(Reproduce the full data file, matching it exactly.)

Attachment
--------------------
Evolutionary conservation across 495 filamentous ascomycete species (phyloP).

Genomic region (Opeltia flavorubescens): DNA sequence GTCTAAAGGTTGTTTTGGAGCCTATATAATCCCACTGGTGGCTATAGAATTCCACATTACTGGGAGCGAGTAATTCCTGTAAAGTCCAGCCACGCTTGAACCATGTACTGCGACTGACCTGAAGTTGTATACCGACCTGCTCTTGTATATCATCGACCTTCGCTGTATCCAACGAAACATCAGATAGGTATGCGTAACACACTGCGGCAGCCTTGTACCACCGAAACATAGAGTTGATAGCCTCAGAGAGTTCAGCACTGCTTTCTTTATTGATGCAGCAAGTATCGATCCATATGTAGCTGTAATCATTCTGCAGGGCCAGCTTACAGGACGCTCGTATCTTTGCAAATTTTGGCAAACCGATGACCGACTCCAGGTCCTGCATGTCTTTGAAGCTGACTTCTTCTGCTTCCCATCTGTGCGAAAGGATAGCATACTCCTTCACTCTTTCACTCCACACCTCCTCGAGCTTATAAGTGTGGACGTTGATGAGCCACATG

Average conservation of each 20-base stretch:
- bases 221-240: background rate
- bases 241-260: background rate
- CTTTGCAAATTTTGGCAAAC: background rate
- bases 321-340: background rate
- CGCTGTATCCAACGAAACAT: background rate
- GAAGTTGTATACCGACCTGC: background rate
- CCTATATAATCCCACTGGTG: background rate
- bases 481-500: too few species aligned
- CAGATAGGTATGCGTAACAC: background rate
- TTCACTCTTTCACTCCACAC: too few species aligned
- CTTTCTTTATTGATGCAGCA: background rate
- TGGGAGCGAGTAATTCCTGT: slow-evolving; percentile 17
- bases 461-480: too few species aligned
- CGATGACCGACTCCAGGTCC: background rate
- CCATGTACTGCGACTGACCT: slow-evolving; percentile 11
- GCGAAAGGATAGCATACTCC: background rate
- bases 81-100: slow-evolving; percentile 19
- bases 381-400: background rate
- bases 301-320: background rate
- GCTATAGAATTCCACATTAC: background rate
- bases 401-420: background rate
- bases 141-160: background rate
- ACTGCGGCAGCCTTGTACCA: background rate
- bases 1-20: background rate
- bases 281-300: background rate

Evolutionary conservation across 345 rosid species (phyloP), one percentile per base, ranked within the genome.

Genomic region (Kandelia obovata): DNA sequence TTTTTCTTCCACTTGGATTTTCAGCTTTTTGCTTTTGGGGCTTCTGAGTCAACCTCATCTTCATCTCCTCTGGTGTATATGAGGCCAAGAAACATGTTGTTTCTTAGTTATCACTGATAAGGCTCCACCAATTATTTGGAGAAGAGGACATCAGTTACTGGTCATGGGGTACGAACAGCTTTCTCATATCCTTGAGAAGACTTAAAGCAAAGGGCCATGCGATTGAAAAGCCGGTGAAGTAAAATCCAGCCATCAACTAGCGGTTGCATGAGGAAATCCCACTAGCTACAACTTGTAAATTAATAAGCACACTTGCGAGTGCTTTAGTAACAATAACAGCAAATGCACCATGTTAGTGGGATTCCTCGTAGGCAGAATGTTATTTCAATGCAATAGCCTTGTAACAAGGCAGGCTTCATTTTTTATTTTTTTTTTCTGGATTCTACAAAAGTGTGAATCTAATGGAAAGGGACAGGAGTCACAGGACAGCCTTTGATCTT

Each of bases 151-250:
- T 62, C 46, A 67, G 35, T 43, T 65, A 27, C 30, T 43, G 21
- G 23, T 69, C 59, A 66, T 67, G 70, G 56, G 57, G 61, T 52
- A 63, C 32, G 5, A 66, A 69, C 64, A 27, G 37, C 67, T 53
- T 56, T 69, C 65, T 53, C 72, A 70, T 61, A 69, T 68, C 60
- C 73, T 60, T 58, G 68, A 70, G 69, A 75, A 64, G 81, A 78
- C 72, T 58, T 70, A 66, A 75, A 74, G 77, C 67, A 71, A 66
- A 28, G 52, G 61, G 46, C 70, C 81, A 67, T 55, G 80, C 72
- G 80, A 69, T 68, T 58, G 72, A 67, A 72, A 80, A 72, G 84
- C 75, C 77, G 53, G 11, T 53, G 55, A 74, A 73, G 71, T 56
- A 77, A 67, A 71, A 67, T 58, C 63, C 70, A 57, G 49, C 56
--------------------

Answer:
Evolutionary conservation across 495 filamentous ascomycete species (phyloP).

Genomic region (Opeltia flavorubescens): DNA sequence GTCTAAAGGTTGTTTTGGAGCCTATATAATCCCACTGGTGGCTATAGAATTCCACATTACTGGGAGCGAGTAATTCCTGTAAAGTCCAGCCACGCTTGAACCATGTACTGCGACTGACCTGAAGTTGTATACCGACCTGCTCTTGTATATCATCGACCTTCGCTGTATCCAACGAAACATCAGATAGGTATGCGTAACACACTGCGGCAGCCTTGTACCACCGAAACATAGAGTTGATAGCCTCAGAGAGTTCAGCACTGCTTTCTTTATTGATGCAGCAAGTATCGATCCATATGTAGCTGTAATCATTCTGCAGGGCCAGCTTACAGGACGCTCGTATCTTTGCAAATTTTGGCAAACCGATGACCGACTCCAGGTCCTGCATGTCTTTGAAGCTGACTTCTTCTGCTTCCCATCTGTGCGAAAGGATAGCATACTCCTTCACTCTTTCACTCCACACCTCCTCGAGCTTATAAGTGTGGACGTTGATGAGCCACATG

Average conservation of each 20-base stretch:
- bases 221-240: background rate
- bases 241-260: background rate
- CTTTGCAAATTTTGGCAAAC: background rate
- bases 321-340: background rate
- CGCTGTATCCAACGAAACAT: background rate
- GAAGTTGTATACCGACCTGC: background rate
- CCTATATAATCCCACTGGTG: background rate
- bases 481-500: too few species aligned
- CAGATAGGTATGCGTAACAC: background rate
- TTCACTCTTTCACTCCACAC: too few species aligned
- CTTTCTTTATTGATGCAGCA: background rate
- TGGGAGCGAGTAATTCCTGT: slow-evolving; percentile 17
- bases 461-480: too few species aligned
- CGATGACCGACTCCAGGTCC: background rate
- CCATGTACTGCGACTGACCT: slow-evolving; percentile 11
- GCGAAAGGATAGCATACTCC: background rate
- bases 81-100: slow-evolving; percentile 19
- bases 381-400: background rate
- bases 301-320: background rate
- GCTATAGAATTCCACATTAC: background rate
- bases 401-420: background rate
- bases 141-160: background rate
- ACTGCGGCAGCCTTGTACCA: background rate
- bases 1-20: background rate
- bases 281-300: background rate

Evolutionary conservation across 345 rosid species (phyloP), one percentile per base, ranked within the genome.

Genomic region (Kandelia obovata): DNA sequence TTTTTCTTCCACTTGGATTTTCAGCTTTTTGCTTTTGGGGCTTCTGAGTCAACCTCATCTTCATCTCCTCTGGTGTATATGAGGCCAAGAAACATGTTGTTTCTTAGTTATCACTGATAAGGCTCCACCAATTATTTGGAGAAGAGGACATCAGTTACTGGTCATGGGGTACGAACAGCTTTCTCATATCCTTGAGAAGACTTAAAGCAAAGGGCCATGCGATTGAAAAGCCGGTGAAGTAAAATCCAGCCATCAACTAGCGGTTGCATGAGGAAATCCCACTAGCTACAACTTGTAAATTAATAAGCACACTTGCGAGTGCTTTAGTAACAATAACAGCAAATGCACCATGTTAGTGGGATTCCTCGTAGGCAGAATGTTATTTCAATGCAATAGCCTTGTAACAAGGCAGGCTTCATTTTTTATTTTTTTTTTCTGGATTCTACAAAAGTGTGAATCTAATGGAAAGGGACAGGAGTCACAGGACAGCCTTTGATCTT

Each of bases 151-250:
- T 62, C 46, A 67, G 35, T 43, T 65, A 27, C 30, T 43, G 21
- G 23, T 69, C 59, A 66, T 67, G 70, G 56, G 57, G 61, T 52
- A 63, C 32, G 5, A 66, A 69, C 64, A 27, G 37, C 67, T 53
- T 56, T 69, C 65, T 53, C 72, A 70, T 61, A 69, T 68, C 60
- C 73, T 60, T 58, G 68, A 70, G 69, A 75, A 64, G 81, A 78
- C 72, T 58, T 70, A 66, A 75, A 74, G 77, C 67, A 71, A 66
- A 28, G 52, G 61, G 46, C 70, C 81, A 67, T 55, G 80, C 72
- G 80, A 69, T 68, T 58, G 72, A 67, A 72, A 80, A 72, G 84
- C 75, C 77, G 53, G 11, T 53, G 55, A 74, A 73, G 71, T 56
- A 77, A 67, A 71, A 67, T 58, C 63, C 70, A 57, G 49, C 56